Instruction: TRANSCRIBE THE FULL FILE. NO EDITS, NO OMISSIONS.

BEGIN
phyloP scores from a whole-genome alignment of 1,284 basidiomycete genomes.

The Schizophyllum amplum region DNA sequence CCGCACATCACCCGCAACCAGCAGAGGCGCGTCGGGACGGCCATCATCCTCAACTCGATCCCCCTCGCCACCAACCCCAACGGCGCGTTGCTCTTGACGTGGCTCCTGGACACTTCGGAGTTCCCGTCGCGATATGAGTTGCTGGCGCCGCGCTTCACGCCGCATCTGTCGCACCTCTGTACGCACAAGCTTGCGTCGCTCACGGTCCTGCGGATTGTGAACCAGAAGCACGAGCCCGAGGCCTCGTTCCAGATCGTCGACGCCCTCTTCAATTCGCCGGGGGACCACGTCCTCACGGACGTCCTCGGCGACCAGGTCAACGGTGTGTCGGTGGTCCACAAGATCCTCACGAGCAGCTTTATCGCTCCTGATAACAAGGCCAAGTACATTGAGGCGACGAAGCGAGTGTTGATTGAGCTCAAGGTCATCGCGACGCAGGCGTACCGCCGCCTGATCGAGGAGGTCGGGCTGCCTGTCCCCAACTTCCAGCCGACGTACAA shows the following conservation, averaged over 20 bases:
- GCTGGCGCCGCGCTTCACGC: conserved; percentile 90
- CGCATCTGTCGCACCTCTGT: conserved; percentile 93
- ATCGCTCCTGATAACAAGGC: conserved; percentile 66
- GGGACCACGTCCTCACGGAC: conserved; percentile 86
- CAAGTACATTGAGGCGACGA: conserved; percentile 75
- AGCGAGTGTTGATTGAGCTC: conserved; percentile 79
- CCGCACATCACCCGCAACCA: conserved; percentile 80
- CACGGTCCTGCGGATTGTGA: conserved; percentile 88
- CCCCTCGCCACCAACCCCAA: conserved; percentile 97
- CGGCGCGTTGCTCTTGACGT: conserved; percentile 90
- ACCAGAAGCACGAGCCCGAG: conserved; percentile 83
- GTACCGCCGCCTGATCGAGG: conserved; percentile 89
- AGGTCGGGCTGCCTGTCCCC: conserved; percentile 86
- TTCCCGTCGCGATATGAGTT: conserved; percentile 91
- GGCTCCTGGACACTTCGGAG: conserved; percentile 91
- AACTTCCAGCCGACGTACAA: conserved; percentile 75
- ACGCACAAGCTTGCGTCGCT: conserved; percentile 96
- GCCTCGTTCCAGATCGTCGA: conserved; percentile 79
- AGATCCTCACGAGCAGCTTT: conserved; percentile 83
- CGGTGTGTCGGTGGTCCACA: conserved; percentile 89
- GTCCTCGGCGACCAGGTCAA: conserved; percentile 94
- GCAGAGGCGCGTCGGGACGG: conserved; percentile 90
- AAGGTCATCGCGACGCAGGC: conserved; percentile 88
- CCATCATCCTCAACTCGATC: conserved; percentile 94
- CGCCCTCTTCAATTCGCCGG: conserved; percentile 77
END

phyloP scores from a whole-genome alignment of 1,284 basidiomycete genomes.

The Schizophyllum amplum region DNA sequence CCGCACATCACCCGCAACCAGCAGAGGCGCGTCGGGACGGCCATCATCCTCAACTCGATCCCCCTCGCCACCAACCCCAACGGCGCGTTGCTCTTGACGTGGCTCCTGGACACTTCGGAGTTCCCGTCGCGATATGAGTTGCTGGCGCCGCGCTTCACGCCGCATCTGTCGCACCTCTGTACGCACAAGCTTGCGTCGCTCACGGTCCTGCGGATTGTGAACCAGAAGCACGAGCCCGAGGCCTCGTTCCAGATCGTCGACGCCCTCTTCAATTCGCCGGGGGACCACGTCCTCACGGACGTCCTCGGCGACCAGGTCAACGGTGTGTCGGTGGTCCACAAGATCCTCACGAGCAGCTTTATCGCTCCTGATAACAAGGCCAAGTACATTGAGGCGACGAAGCGAGTGTTGATTGAGCTCAAGGTCATCGCGACGCAGGCGTACCGCCGCCTGATCGAGGAGGTCGGGCTGCCTGTCCCCAACTTCCAGCCGACGTACAA shows the following conservation, averaged over 20 bases:
- GCTGGCGCCGCGCTTCACGC: conserved; percentile 90
- CGCATCTGTCGCACCTCTGT: conserved; percentile 93
- ATCGCTCCTGATAACAAGGC: conserved; percentile 66
- GGGACCACGTCCTCACGGAC: conserved; percentile 86
- CAAGTACATTGAGGCGACGA: conserved; percentile 75
- AGCGAGTGTTGATTGAGCTC: conserved; percentile 79
- CCGCACATCACCCGCAACCA: conserved; percentile 80
- CACGGTCCTGCGGATTGTGA: conserved; percentile 88
- CCCCTCGCCACCAACCCCAA: conserved; percentile 97
- CGGCGCGTTGCTCTTGACGT: conserved; percentile 90
- ACCAGAAGCACGAGCCCGAG: conserved; percentile 83
- GTACCGCCGCCTGATCGAGG: conserved; percentile 89
- AGGTCGGGCTGCCTGTCCCC: conserved; percentile 86
- TTCCCGTCGCGATATGAGTT: conserved; percentile 91
- GGCTCCTGGACACTTCGGAG: conserved; percentile 91
- AACTTCCAGCCGACGTACAA: conserved; percentile 75
- ACGCACAAGCTTGCGTCGCT: conserved; percentile 96
- GCCTCGTTCCAGATCGTCGA: conserved; percentile 79
- AGATCCTCACGAGCAGCTTT: conserved; percentile 83
- CGGTGTGTCGGTGGTCCACA: conserved; percentile 89
- GTCCTCGGCGACCAGGTCAA: conserved; percentile 94
- GCAGAGGCGCGTCGGGACGG: conserved; percentile 90
- AAGGTCATCGCGACGCAGGC: conserved; percentile 88
- CCATCATCCTCAACTCGATC: conserved; percentile 94
- CGCCCTCTTCAATTCGCCGG: conserved; percentile 77